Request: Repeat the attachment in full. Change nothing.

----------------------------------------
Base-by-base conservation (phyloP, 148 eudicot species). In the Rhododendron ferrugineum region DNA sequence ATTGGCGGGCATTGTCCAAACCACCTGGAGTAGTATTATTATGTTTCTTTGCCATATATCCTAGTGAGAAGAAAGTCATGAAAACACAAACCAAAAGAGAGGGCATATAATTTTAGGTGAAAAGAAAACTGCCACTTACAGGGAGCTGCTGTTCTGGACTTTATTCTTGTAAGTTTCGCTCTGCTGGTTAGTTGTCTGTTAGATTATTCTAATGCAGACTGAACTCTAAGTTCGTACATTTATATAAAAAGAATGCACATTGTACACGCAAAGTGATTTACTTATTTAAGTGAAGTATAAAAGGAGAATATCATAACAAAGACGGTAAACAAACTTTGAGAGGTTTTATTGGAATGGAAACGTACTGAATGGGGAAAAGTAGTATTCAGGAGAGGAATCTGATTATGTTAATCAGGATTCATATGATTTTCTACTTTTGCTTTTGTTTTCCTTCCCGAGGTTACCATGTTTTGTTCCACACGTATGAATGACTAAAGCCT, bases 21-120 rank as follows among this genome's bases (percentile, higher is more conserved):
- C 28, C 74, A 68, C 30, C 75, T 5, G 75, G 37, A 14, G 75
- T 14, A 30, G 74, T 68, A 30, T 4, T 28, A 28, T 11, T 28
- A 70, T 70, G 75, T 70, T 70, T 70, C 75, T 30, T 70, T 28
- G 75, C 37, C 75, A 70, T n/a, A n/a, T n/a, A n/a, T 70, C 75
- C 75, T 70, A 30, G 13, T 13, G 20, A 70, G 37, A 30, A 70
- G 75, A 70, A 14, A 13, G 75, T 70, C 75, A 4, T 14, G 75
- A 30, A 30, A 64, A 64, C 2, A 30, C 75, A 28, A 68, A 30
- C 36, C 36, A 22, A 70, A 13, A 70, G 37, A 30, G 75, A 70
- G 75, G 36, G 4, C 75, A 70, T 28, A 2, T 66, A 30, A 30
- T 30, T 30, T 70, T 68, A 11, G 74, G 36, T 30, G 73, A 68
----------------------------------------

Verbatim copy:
Base-by-base conservation (phyloP, 148 eudicot species). In the Rhododendron ferrugineum region DNA sequence ATTGGCGGGCATTGTCCAAACCACCTGGAGTAGTATTATTATGTTTCTTTGCCATATATCCTAGTGAGAAGAAAGTCATGAAAACACAAACCAAAAGAGAGGGCATATAATTTTAGGTGAAAAGAAAACTGCCACTTACAGGGAGCTGCTGTTCTGGACTTTATTCTTGTAAGTTTCGCTCTGCTGGTTAGTTGTCTGTTAGATTATTCTAATGCAGACTGAACTCTAAGTTCGTACATTTATATAAAAAGAATGCACATTGTACACGCAAAGTGATTTACTTATTTAAGTGAAGTATAAAAGGAGAATATCATAACAAAGACGGTAAACAAACTTTGAGAGGTTTTATTGGAATGGAAACGTACTGAATGGGGAAAAGTAGTATTCAGGAGAGGAATCTGATTATGTTAATCAGGATTCATATGATTTTCTACTTTTGCTTTTGTTTTCCTTCCCGAGGTTACCATGTTTTGTTCCACACGTATGAATGACTAAAGCCT, bases 21-120 rank as follows among this genome's bases (percentile, higher is more conserved):
- C 28, C 74, A 68, C 30, C 75, T 5, G 75, G 37, A 14, G 75
- T 14, A 30, G 74, T 68, A 30, T 4, T 28, A 28, T 11, T 28
- A 70, T 70, G 75, T 70, T 70, T 70, C 75, T 30, T 70, T 28
- G 75, C 37, C 75, A 70, T n/a, A n/a, T n/a, A n/a, T 70, C 75
- C 75, T 70, A 30, G 13, T 13, G 20, A 70, G 37, A 30, A 70
- G 75, A 70, A 14, A 13, G 75, T 70, C 75, A 4, T 14, G 75
- A 30, A 30, A 64, A 64, C 2, A 30, C 75, A 28, A 68, A 30
- C 36, C 36, A 22, A 70, A 13, A 70, G 37, A 30, G 75, A 70
- G 75, G 36, G 4, C 75, A 70, T 28, A 2, T 66, A 30, A 30
- T 30, T 30, T 70, T 68, A 11, G 74, G 36, T 30, G 73, A 68